Plasmacytoid dendritic cells (pDCs) are major type-I interferon producing cells that play important roles in antiviral immunity and tolerance induction. These cells share a common DC progenitor with conventional DCs and Fms-like tyrosine kinase-3 ligand is essential for their development. Several subsets of pDCs have been identified to date including CCR9+, CD9+ and CD2+ pDCs. Recently, three subsets of pDCs were described namely, CD8α−β−, CD8α+β− and CD8α+β+ subsets. Interestingly, CD8α+β− and CD8α+β+ but not CD8α−β− pDCs were shown to have tolerogenic effects in experimentally induced allergic asthma. These tolerogenic effects were shown to be mediated by the generation of FOXP3+ regulatory T cells through retinoic acid and the induction of retinaldehyde dehydrogenase enzymes. These newly described subsets of pDCs show high potentials for novel therapeutic approaches for the treatment of allergic diseases. In this review, we will address the new progress in our understanding of pDC biology with respect to allergic disease in particular allergic asthma.
plasmacytoid dendritic cells; allergy; tolerance; pDCs; Allergic asthma
Oral tolerance prevents oral sensitization to dietary antigens (Ags), including proteins and haptens, and development of delayed-type hypersensitivity (DTH) responses. We showed here that plasmacytoid dendritic cells (pDCs) prevented oral T cell priming and were responsible for systemic tolerance to CD4+ and CD8+ T cell-mediated DTH responses induced by Ag feeding. Systemic depletion of pDCs prevented induction of tolerance by antigen feeding. Transfer of oral Ag-loaded liver pDCs to naive recipient mice induced Ag-specific suppression of CD4+ and CD8+ T cell responses to protein and hapten, respectively. Liver is a site of oral Ag presentation, and pDCs appeared to induce anergy or deletion of Ag-specific T cells in the liver relatively rapidly via a CD4+ T cell-independent mechanism. These data demonstrate that oral tolerance relies on Ag presentation by pDC to T cells and suggest that pDC could represent a key therapeutic target for intestinal and systemic inflammatory diseases.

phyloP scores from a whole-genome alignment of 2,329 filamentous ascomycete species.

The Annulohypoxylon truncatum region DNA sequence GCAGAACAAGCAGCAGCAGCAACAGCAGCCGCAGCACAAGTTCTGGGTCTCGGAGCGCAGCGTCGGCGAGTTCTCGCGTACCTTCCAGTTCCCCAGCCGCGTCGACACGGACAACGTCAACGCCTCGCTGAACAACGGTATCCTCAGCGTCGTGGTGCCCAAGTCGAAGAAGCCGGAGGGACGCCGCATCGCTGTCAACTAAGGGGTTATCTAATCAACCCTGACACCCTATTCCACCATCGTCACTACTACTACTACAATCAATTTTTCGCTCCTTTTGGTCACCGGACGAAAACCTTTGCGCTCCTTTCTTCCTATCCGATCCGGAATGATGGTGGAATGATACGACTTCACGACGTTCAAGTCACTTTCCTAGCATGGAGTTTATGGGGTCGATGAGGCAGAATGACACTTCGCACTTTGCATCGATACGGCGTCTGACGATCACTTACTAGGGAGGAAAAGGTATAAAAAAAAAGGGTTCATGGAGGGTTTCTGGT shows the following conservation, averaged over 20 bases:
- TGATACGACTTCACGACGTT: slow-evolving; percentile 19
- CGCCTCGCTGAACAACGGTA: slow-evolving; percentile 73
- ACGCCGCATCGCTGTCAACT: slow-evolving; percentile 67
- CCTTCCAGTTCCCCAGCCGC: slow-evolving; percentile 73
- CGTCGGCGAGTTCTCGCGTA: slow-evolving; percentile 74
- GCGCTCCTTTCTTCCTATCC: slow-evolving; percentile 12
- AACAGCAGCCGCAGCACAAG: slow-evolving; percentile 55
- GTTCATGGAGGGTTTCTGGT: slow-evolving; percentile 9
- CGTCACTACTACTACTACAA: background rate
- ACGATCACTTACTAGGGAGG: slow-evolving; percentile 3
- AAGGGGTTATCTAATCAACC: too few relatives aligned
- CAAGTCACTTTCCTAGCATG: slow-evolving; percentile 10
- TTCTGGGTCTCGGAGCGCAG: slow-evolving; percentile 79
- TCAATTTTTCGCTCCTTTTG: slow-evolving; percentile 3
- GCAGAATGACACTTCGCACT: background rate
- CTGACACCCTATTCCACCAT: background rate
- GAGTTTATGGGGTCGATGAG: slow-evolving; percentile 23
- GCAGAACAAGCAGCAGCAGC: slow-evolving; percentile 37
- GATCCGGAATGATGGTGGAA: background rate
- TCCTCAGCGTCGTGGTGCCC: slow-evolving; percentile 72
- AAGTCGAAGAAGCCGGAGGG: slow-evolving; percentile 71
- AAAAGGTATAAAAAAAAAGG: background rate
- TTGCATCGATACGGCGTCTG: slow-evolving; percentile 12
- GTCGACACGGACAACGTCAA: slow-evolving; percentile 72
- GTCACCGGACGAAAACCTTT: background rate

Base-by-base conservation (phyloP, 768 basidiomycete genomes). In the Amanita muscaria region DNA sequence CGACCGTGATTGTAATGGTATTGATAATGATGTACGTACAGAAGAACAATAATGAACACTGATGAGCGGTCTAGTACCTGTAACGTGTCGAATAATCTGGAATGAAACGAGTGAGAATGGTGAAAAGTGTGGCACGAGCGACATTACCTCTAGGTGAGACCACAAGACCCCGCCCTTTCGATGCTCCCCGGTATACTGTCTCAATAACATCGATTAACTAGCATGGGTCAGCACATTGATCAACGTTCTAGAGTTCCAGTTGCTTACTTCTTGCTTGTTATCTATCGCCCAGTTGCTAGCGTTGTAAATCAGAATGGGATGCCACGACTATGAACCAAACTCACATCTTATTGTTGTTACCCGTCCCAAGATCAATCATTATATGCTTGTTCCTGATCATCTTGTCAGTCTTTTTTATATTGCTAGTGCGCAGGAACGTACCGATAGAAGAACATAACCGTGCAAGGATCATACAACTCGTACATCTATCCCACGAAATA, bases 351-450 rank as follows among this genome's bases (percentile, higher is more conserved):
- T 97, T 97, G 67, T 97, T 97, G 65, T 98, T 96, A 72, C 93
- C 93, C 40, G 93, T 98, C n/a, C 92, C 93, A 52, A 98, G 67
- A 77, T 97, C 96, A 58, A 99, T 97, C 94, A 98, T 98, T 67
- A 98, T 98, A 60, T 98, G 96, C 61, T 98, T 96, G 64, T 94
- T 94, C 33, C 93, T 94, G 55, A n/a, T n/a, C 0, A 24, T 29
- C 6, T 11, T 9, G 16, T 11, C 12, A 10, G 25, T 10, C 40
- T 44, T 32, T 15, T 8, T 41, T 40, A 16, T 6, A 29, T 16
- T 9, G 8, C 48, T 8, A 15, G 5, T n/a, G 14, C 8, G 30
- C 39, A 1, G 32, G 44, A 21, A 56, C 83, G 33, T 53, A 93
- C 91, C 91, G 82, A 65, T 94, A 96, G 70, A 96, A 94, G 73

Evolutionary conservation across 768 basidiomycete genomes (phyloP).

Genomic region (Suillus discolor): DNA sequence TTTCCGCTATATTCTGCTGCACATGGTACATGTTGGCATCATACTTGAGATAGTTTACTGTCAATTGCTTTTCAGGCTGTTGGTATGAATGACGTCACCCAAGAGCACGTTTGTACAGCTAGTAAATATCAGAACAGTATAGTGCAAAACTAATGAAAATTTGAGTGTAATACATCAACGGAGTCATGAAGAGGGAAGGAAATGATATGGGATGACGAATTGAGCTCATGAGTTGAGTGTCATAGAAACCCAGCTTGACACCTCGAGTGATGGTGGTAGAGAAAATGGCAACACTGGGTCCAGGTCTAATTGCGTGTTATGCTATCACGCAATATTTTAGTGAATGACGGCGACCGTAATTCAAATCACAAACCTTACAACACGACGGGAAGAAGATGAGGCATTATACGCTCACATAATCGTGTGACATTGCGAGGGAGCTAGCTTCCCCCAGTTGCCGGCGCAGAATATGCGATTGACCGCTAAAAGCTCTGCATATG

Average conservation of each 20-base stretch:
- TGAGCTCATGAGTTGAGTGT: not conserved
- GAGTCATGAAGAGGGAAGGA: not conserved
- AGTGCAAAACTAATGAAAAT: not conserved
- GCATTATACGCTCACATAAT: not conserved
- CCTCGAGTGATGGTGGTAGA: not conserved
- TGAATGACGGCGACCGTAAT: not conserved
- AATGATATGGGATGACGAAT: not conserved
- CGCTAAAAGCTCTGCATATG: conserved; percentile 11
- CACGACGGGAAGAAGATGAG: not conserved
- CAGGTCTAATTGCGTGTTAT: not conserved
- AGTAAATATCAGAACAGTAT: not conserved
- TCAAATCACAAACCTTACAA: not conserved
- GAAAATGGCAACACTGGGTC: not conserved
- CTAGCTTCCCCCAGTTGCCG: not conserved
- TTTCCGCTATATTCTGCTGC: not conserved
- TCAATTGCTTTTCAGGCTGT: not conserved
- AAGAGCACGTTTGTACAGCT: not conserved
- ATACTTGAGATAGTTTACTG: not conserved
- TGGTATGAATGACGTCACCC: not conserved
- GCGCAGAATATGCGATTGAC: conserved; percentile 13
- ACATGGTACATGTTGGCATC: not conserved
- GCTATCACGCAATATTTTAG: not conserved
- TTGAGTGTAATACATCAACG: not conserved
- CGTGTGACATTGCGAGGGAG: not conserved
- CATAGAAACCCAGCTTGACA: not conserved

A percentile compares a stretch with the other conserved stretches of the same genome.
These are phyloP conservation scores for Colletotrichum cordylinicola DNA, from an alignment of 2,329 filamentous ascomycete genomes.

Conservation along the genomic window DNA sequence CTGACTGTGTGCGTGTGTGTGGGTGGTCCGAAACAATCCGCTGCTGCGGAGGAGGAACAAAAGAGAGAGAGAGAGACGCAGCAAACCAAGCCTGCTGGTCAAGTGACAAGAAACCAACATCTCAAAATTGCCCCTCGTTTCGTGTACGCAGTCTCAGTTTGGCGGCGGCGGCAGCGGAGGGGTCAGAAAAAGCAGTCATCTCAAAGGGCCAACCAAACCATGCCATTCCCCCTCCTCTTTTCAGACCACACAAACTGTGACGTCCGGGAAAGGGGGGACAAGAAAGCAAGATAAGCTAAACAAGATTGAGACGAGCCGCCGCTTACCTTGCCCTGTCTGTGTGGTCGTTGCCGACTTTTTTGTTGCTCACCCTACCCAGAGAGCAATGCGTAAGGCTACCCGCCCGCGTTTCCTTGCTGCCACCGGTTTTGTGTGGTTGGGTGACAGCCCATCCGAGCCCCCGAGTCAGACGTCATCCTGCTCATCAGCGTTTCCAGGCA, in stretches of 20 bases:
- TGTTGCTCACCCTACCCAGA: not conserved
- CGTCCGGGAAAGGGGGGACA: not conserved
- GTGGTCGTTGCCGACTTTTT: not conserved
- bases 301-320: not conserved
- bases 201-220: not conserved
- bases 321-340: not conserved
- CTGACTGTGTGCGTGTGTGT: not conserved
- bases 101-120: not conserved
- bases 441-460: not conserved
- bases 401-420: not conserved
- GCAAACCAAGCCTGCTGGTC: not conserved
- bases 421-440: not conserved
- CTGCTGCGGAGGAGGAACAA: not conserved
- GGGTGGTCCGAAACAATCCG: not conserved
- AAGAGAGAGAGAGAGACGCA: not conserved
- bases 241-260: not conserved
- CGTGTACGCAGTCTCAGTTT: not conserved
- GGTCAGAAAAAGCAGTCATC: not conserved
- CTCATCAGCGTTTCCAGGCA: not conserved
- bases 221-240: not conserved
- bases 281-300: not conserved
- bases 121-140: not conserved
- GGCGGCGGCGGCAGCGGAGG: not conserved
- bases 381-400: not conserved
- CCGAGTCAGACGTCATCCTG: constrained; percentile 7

The respiratory tract is continuously exposed to both innocuous airborne antigens and immunostimulatory molecules of microbial origin, such as LPS. At low concentrations, airborne LPS can induce a lung DC–driven Th2 cell response to harmless inhaled antigens, thereby promoting allergic asthma. However, only a small fraction of people exposed to environmental LPS develop allergic asthma. What prevents most people from mounting a lung DC–driven Th2 response upon exposure to LPS is not understood. Here we have shown that lung interstitial macrophages (IMs), a cell population with no previously described in vivo function, prevent induction of a Th2 response in mice challenged with LPS and an experimental harmless airborne antigen. IMs, but not alveolar macrophages, were found to produce high levels of IL-10 and to inhibit LPS-induced maturation and migration of DCs loaded with the experimental harmless airborne antigen in an IL-10–dependent manner. We further demonstrated that specific in vivo elimination of IMs led to overt asthmatic reactions to innocuous airborne antigens inhaled with low doses of LPS. This study has revealed a crucial role for IMs in maintaining immune homeostasis in the respiratory tract and provides an explanation for the paradox that although airborne LPS has the ability to promote the induction of Th2 responses by lung DCs, it does not provoke airway allergy under normal conditions.